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Not the most original backstory, but that’s not important. There’s only so much time within a 13-episode cour that can be devoted to a single story aspect, and with main leads with simple motivations, a few elements can be condensed without losing much. The issue with GOH’s narrative is its reliance on the premise that Mori, Daewi, and Mira are a tight-knit group. It constantly reminds the audience that these three are supposed to be “best friends,” while never firmly establishing each character individually or as a group. There’s no chemistry or camaraderie beyond the occasional fistbump, and the few moments they interact on-screen feel hollow and artificial. GOH wastes too much time on side stories and characters that don’t affect the general flow of the main plot. Many of these are swiftly written out to progress to the next fight or are never referenced again, which makes it harder to become attached to any character.

Anime-sphere regulars – even those not watching GOH – are likely aware of the infamous “wedding episode.” Marriage/Bonds is one of several episodes that embodies GOH’s creed of letting its characters and script go unchecked, highlighting my biggest complaint with the show. All too frequently, events happen with no other explanation beyond “just because.” Characters repeatedly make spur-of-the-moment decisions that run counter to whatever little backstory is established. Worst yet, the show continues to double down on the trio’s “friendship” by overselling how much these three actually interact with one another without ever developing audience sympathy. Why should we care about them when there are no stakes established and the odds are already in their favor?

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Don’t just take my word for it. Let’s look at a few examples.

*Minor SPOILERS – I promise you won’t lose much.*

It’s exactly what it looks like.
It’s exactly what it looks like.
Screenshot: Crunchyroll
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Marriage/Bonds begins with a stranger walking up to Mira and asking for her hand in marriage. Mira promptly accepts, no questions asked. She figures his connections can promote her sword style better than going through the tournament. Mori is opposed, because she’ll drop out of the tournament and won’t be able to fight him. To fully explain the batshit absurdity of this episode would require another article and a couple of rounds, so I’ll summarize. Crazy Rich Groom is after Mira’s sword which is now (apparently) an all-powerful weapon. Our good boys Mori and Daewi crash the wedding (I’ll admit I got a laugh at this), and Mori gives Mira the standard pep talk about doing what she actually wants to. You know you’re in a bad place when Jin “Do Whatever You Want” Mori is the freaking voice of reason. A fight ensues and Crazy Rich Groom unleashes his Persona (called Charyeok in GOH speak).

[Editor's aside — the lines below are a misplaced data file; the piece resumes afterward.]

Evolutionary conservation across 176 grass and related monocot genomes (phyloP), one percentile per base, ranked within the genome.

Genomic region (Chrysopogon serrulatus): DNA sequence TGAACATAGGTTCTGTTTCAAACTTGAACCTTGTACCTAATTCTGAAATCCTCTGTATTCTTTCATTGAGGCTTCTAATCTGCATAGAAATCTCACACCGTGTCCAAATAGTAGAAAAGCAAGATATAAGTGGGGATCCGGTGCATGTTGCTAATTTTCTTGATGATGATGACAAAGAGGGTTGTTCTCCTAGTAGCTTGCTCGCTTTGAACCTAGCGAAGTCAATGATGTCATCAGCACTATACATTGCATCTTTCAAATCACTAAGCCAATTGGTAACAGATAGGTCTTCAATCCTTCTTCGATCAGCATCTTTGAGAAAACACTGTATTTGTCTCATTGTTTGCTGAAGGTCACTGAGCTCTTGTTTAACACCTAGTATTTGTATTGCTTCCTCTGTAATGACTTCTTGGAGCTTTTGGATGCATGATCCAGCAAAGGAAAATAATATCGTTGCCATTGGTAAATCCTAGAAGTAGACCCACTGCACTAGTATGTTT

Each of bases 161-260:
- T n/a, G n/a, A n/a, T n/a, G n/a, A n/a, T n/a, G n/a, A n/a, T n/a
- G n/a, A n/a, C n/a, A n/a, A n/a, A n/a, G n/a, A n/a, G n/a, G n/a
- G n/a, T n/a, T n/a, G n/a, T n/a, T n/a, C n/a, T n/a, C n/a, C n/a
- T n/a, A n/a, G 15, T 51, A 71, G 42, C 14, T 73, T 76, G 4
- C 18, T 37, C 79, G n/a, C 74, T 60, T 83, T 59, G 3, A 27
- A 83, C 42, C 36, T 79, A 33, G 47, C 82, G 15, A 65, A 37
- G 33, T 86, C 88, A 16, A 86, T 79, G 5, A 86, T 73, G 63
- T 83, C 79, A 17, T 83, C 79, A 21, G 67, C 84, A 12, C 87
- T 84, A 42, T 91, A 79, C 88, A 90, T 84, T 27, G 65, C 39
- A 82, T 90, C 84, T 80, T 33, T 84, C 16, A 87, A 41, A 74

It gets better: after getting his ass handed to him, Crazy Rich Groom swipes Mira’s “God-slaying” sword and drives off into the sunset, but that’s okay, because Mira found friends who she only met two episodes ago and – as far as the viewer is concerned – hung out on a bridge that one time. The same “priceless” sword that they searched for under said bridge after Mori dropped it in the river by mistake. The episode should have wrapped up there, but then abruptly cuts to a tournament fight between a bloodied Mira and Daewi who savagely beats her with ease. Insultingly enough, it ends with a snapshot of the trio to remind the audience of how “close” their bond is.

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GOH has absolutely no idea how to develop its characters, much less its relationships.
GOH has absolutely no idea how to develop its characters, much less its relationships.
Screenshot: Crunchyroll

This all occurs in just one episode with next to no buildup or directional flow. If it were just one episode, I could overlook it, but GOH recycles the same nonsense formula repeatedly. When it’s Daewi’s turn to don the dunce cap in episode 5 (Ronde/Hound), Mori is once again able to overcome all obstacles by beating sense into him.

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I suppose most viewers were too distracted by the premier Sakuga slugfest of Mori and Daewi’s brawl to notice the poor writing. That’s okay – I was too distracted during the repeated flashbacks to the character introduced that same episode to be unceremoniously “killed” off screen and never to be referenced again. What’s more upsetting is the show’s failure to explain the crazy religious occult and the literal “Sword of Damocles’’ that spawned from the beyond. If you went into this article thinking GOH was purely a martial arts anime, it’s not long after that the show drops all pretense, which leads me to my second main issue with the anime:

Oath/Meaning(less)

“Hey! I’m that cool kid with the Tiger Jacket that’s important for some reason! I can also glow in the dark!”
“Hey! I’m that cool kid with the Tiger Jacket that’s important for some reason! I can also glow in the dark!”
Screenshot: Crunchyroll